Petersburg Could Be Home of Major Artist Living, Working Space

By Leah Small, The Progress-Index

PETERSBURG — The city could soon be home to a creative hub where artists can craft and sell works in their own homes — which stakeholders hope would spur economic development.

The Cameron Foundation, the nonprofit Artspace and the city presented the results of a survey on Thursday to local stakeholders gathered at the Petersburg Area Art League, that looked into whether such a place was possible locally.

The survey considered whether Richmond or Petersburg could support affordable artist living and work spaces. The Artspace Market survey, conducted by Artspace Projects, also examined the feasibility of affordable operating spaces for art organizations. Artspace Projects is a national nonprofit based in Minneapolis, Minnesota, that focuses on finding these affordable spaces.

J. Todd Graham, Cameron Foundation president, said that the study determined the local art world’s love of Petersburg to be great enough to look into building a creative haven in the first two floors of the Perry Street building.

The property, which features 60,000 square feet of commercial space on its first two floors and market rate apartments on its third and fourth floors, is the last building in the Brown & Williamson complex to be revitalized. The complex is located between Perry, Brown and Wythe Streets and represents a $100 million investment.

Graham said that Cameron is willing to spend up to $70,000 to study the feasibility of the property being used for artist live and work spaces, or operating spaces for art organizations.

“We are not promising anything but we are investing the time and effort to see if this will work,” he said.

The unveiling of the plan comes nearly a week after the opening of the Ward Center for Contemporary Art, just a stroll away on North Sycamore Street. The center features a 7,500 square-foot main gallery, 18 private studios where artists can sell their work and 55 work studios.

Graham said that regardless of where the project lays its claim, it will promote arts in the city.

“We see it as a way to retain existing creative individuals in Petersburg by creating space that meets their needs,” he said.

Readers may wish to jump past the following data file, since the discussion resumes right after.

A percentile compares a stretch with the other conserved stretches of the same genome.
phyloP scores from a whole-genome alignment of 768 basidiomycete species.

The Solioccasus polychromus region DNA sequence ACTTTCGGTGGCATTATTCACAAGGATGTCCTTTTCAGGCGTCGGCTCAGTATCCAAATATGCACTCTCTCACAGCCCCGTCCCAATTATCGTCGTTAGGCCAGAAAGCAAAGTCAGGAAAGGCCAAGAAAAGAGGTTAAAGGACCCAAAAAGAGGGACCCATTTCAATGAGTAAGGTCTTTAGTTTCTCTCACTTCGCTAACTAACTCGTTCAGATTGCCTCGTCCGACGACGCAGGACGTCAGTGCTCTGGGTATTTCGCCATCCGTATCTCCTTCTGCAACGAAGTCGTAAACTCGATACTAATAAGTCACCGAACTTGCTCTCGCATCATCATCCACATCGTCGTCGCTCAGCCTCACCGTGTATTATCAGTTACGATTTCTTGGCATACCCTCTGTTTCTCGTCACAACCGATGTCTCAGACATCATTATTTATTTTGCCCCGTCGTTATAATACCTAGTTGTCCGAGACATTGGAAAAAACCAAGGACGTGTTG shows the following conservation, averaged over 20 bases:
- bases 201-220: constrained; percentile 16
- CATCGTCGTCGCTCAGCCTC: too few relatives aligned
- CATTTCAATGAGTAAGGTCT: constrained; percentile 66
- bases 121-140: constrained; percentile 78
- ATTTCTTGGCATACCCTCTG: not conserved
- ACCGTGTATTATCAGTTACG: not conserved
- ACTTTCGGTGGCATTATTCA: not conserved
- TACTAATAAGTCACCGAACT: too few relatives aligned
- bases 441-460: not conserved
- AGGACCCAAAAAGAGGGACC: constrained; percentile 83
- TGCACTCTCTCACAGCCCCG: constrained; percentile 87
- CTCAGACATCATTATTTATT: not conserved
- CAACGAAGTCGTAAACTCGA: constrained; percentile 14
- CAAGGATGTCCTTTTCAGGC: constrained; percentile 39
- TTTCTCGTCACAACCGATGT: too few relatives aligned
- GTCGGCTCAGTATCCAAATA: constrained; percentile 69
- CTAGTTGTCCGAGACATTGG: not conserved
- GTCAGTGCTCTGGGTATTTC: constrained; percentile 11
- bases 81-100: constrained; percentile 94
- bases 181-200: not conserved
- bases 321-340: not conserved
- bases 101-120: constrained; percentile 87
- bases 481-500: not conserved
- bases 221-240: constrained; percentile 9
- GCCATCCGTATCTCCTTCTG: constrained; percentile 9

The Artspace Market survey, which was the start of searching for the ultimate space to create, began last summer. Half of the $40,000 survey was funded by Richmond, while Petersburg and Cameron each funded 25 percent. The Richmond-based nonprofit Culture Works also partnered to conduct the survey.

If the Perry Building is chosen, Graham said that Cameron, the city and Artspace Projects would work together to leverage the funding for what could potentially be a $9-10 million project. He said that low income and historic tax credits could be used.

The search of a space in Richmond is also ongoing, and Artspace representatives said that a lot of focus has been in the downtown arts district along Broad Street.

Over 700 artists, arts organizations, and creative sector businesses from the Richmond and Tri-Cities area participated in the survey.

According to the results, 260 artists stated that they would be interested in relocating to a living and working space in Petersburg or Richmond. Also, 271 said that they would be interested in leasing a work-only studio with a year lease in Petersburg or Richmond. Of the respondents, 221 stated that they would be interested in occasionally renting work-only studio space in Petersburg or Richmond.

When asked where they would rather move, 105 of the artists said Petersburg, 201 said Richmond and 46 said either.

To ensure that there aren’t more units than needed, Artspace said that it identifies at least three interested respondents for each living and working space. This means that Richmond would support up to 52 spaces and Petersburg would support up to 20. Based on the 46 respondents who said that they were interested in both cities, an additional 15 units could be considered.

The types of artists most interested in the spaces in order of greatest response include painters, musicians and writers.

Artspace representatives said that rent would be capped at 60 percent of the area median income, with rates not lower than 30 percent of the area median income.

Representatives of 105 organizations and businesses completed the survey. Of these respondents, 70 stated that they were interested in using space in a new multi-use arts facility in Petersburg and or Richmond. Also, 59 stated that they are interested in relocation and 51 are interested in renting space on a short-term or occasional basis.

Of the 59 interested in relocation, 43 were said that they would move to Richmond, 24 were interested in Petersburg and eight were interested in both cities.

The full survey is available online at Pictures from the event can be found here.